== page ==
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JohnnyNewBoy

Question about image seen

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Hi everyone I am new to this community also to everything about space and telescopes , recently I bought a Bresser 60/700 , few minutes ago I watched some star I guess at W 270* don't know the angle...I used a H12.5mm also a H20mm I want you guys to tell me how do I know when I focus to much ? For example lets say the focus wheel its fully retracted I see the start small like some human cell when I begin to turn the wheel to focus more after 5-6 cm the star begin to be very small and bright after that when I continue to turn the wheel to fully extended focus the star begin to be bigger so big that I can only see that star in full view, the edges of star are sharp not blurry...What exactly should I see when I look at a very bright star on the sky ?

Thanks and sorry if I did not express my self very well, my english isn't my native language and i'm not familiar with telescopes terminology.

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Yes. All stars, no matter how bright or how large, are points. So as HK says, when at its smallest you are focussed. 

A great technique to assure perfect focus is to adjust the focuser until you think you’re perfect then keep going just a little more, go past focus the other way so to speak. Then go back the way you came.

Because your star image gets larger when you go past focus in either direction this helps to confirm you’re all tickety boo by helping you judge where the ‘middle’ is. 

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I should also add that once you’re focused on your star of choice, everything else is then in focus - stars, galaxies, the moon, planets etc.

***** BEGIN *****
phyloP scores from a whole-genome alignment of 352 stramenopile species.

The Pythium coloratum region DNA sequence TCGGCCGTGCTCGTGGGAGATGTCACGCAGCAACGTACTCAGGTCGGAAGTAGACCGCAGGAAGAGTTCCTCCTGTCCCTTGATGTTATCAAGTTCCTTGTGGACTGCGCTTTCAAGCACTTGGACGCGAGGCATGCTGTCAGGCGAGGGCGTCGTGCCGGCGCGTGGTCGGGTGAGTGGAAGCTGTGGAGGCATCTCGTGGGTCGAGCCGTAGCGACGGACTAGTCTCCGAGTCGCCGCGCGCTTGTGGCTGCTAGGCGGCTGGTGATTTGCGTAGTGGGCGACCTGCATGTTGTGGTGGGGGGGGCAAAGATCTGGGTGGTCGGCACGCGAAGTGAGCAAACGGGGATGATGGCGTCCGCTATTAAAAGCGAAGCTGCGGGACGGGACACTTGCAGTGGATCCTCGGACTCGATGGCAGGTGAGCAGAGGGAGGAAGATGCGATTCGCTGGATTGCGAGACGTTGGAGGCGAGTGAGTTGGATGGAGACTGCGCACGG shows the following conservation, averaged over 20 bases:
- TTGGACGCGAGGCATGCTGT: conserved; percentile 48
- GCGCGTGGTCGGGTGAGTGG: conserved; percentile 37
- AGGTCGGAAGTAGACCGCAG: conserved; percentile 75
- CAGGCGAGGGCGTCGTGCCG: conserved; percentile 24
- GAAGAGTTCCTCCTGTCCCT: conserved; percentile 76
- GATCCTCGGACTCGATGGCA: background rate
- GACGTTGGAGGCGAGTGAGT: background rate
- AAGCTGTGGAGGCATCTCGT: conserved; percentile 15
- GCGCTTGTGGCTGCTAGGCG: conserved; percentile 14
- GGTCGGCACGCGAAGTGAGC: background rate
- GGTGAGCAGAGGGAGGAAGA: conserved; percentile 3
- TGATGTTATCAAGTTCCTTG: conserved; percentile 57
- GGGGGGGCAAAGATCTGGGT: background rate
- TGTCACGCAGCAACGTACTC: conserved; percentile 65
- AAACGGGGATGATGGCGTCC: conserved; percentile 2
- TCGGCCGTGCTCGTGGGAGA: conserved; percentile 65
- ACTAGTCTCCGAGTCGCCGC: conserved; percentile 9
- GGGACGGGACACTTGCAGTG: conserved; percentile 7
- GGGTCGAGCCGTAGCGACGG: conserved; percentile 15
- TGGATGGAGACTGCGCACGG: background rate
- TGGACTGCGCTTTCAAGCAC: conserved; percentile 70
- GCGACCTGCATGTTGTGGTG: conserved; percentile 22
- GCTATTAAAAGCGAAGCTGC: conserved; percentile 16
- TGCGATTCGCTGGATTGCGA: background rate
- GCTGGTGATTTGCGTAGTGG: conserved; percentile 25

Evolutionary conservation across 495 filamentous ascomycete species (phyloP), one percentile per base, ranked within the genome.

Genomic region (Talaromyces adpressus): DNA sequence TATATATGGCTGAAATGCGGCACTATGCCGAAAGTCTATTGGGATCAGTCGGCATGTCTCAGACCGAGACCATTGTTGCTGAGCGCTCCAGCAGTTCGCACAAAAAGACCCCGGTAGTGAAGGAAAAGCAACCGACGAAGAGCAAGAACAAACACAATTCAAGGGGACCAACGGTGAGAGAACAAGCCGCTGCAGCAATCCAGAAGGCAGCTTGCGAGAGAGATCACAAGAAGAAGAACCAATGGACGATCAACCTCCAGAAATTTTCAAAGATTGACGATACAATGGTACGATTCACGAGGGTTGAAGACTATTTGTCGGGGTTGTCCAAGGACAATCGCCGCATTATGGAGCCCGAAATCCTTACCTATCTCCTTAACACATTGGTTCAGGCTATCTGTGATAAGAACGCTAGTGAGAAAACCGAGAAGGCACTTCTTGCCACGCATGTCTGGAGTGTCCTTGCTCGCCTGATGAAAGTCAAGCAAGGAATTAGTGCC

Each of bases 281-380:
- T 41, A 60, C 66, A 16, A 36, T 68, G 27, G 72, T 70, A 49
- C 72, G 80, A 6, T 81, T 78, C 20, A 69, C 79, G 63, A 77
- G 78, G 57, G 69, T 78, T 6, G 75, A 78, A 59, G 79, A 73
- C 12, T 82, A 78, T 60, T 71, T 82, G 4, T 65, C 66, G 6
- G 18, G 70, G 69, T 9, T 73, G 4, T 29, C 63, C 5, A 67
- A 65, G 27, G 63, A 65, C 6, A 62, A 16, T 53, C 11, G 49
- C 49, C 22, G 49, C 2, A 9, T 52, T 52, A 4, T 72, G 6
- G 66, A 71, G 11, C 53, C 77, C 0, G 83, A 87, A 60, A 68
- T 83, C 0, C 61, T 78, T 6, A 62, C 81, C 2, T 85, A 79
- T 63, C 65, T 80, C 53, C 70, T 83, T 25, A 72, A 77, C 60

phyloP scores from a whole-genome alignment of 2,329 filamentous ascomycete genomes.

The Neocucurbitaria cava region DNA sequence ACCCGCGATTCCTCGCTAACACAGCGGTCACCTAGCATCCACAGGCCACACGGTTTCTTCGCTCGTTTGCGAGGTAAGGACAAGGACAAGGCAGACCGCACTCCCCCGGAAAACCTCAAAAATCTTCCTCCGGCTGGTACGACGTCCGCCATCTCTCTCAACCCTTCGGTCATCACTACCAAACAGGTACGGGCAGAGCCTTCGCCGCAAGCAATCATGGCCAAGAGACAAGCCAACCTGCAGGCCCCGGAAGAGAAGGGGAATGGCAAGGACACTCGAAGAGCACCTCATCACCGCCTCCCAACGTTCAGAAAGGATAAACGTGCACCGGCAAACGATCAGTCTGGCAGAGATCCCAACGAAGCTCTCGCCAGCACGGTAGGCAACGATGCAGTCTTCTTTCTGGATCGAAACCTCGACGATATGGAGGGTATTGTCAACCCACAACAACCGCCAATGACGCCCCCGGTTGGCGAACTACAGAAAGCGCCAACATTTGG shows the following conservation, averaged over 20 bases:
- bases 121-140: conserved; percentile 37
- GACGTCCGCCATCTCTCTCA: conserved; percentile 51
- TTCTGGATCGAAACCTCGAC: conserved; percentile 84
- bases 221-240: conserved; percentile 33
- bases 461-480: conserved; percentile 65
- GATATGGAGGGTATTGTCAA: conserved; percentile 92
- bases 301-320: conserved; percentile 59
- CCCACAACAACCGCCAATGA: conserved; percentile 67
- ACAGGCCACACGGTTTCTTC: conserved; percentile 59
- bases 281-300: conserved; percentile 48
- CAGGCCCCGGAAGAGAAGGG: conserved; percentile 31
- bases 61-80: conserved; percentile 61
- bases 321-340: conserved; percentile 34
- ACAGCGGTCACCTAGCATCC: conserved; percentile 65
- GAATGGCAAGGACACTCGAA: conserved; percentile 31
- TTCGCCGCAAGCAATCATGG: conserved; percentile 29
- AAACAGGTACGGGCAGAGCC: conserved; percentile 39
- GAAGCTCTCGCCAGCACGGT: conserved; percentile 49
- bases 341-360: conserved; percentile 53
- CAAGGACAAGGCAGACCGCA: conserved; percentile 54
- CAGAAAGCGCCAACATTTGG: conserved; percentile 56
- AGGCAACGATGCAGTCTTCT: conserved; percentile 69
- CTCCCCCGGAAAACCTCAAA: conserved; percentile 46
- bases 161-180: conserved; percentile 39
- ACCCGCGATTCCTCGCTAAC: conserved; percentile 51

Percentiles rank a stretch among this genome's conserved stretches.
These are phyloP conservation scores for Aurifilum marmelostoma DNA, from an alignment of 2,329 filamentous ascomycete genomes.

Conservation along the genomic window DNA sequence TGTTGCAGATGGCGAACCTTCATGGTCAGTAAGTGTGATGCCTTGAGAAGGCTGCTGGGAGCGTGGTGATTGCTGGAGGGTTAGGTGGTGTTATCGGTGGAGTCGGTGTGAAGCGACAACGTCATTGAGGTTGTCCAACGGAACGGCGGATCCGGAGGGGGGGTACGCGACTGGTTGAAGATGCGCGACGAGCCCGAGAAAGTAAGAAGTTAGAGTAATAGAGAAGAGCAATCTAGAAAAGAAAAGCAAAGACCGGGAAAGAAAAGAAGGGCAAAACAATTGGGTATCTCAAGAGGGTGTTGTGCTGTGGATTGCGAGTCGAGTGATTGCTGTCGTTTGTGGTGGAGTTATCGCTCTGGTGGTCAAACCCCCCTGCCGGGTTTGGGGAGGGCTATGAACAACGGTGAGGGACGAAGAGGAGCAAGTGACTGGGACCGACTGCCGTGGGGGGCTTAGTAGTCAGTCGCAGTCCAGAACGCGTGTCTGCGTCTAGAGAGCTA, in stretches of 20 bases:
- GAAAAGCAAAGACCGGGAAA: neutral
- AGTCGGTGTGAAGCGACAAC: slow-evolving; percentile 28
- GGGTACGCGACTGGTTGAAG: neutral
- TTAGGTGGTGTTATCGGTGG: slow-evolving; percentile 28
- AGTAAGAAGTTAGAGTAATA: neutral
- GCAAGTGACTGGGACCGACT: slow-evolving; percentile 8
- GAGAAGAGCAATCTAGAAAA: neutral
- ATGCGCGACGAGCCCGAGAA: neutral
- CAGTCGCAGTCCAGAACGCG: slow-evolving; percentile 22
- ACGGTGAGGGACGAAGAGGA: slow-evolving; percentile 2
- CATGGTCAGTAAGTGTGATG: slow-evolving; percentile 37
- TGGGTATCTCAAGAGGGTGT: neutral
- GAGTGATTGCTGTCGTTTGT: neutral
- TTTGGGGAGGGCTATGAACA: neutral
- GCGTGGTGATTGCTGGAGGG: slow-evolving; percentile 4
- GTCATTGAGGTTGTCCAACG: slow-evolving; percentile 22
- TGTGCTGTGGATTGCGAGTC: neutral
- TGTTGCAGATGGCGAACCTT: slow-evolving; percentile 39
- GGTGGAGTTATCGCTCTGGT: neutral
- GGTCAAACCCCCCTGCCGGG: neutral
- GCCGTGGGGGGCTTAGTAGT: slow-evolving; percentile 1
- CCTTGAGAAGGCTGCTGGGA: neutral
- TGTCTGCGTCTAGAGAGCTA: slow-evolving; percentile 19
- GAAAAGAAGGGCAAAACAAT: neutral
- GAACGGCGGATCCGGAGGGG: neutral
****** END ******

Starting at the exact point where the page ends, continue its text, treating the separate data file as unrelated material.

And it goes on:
Everything, from the moon, to the farthest deep sky objects are essentially at ‘infinity’ as far as optical systems are concerned and therefore effectively at equal focus distance. 

This also means that your focus point with any given eyepiece is always at approximately the same position.

This will vary from eyepiece to eyepiece though unless your eyepieces are parfocal which means they’ll all focus at the same position.

Minor adjustments are only needed to compensate for slippage/slop in the focuser mechanism and ‘breathing’ due to temperature fluctuations. 

Edited by johnfosteruk
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Yeah I remember there was point when the start was super small and very bright i could bearly see it and after I pass that stage the star begin to be very large but not blurry...maybe I need some other eye scopes from what i'v read lens with H on them are poor..Thanks.

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15 minutes ago, JohnnyNewBoy said:

I remember there was point when the start was super small and very bright

This is when the star is in focus

15 minutes ago, JohnnyNewBoy said:

after I pass that stage the star begin to be very large but not blurry

At this point you are not seeing the star, but are using the star light to view the inside of your telescope. 

There is not a lot to gain by viewing a single star, you want to be looking for doubles and clusters of stars. 

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2 hours ago, Ricochet said:

you want to be looking for doubles and clusters of stars. 

And nebulae, and galaxies, and planets etc ?

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An in focus star just looks like a point of light - very much as though you are viewing it without a telescope.  If it evolves into a solid fairly focussed miniature disc, or a disc with a a circle around it - then it is no longer a start and you have found a planet - try to the two brightest objects above the horizon in the south and round towards the SW just after it starts to get dark (assuming you are in the Northern hemisphere - the left one might be Mars and the right one might be Saturn ? find

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On 04/10/2018 at 14:42, JohnnyNewBoy said:

This is my day two since I got the telescope and I'v learn so much, thanks to you guys...Clear sky to all.

When you have a bright star focused to a tight, tiny point all the smaller stars will be easier to see Try pointing the scope in the direction of the constellations Perseus, Cassiopiea or Cygnus, they are in the Milky Way and you should be able to find patches that are relatively rich in tiny stars. If you can find an 'open cluster' you will be truly impressed. Also try spotting Saturn or Mars just above the Horizon in eth south.

The free program Stellarium will help you find you way around (there's a phone app version as well).

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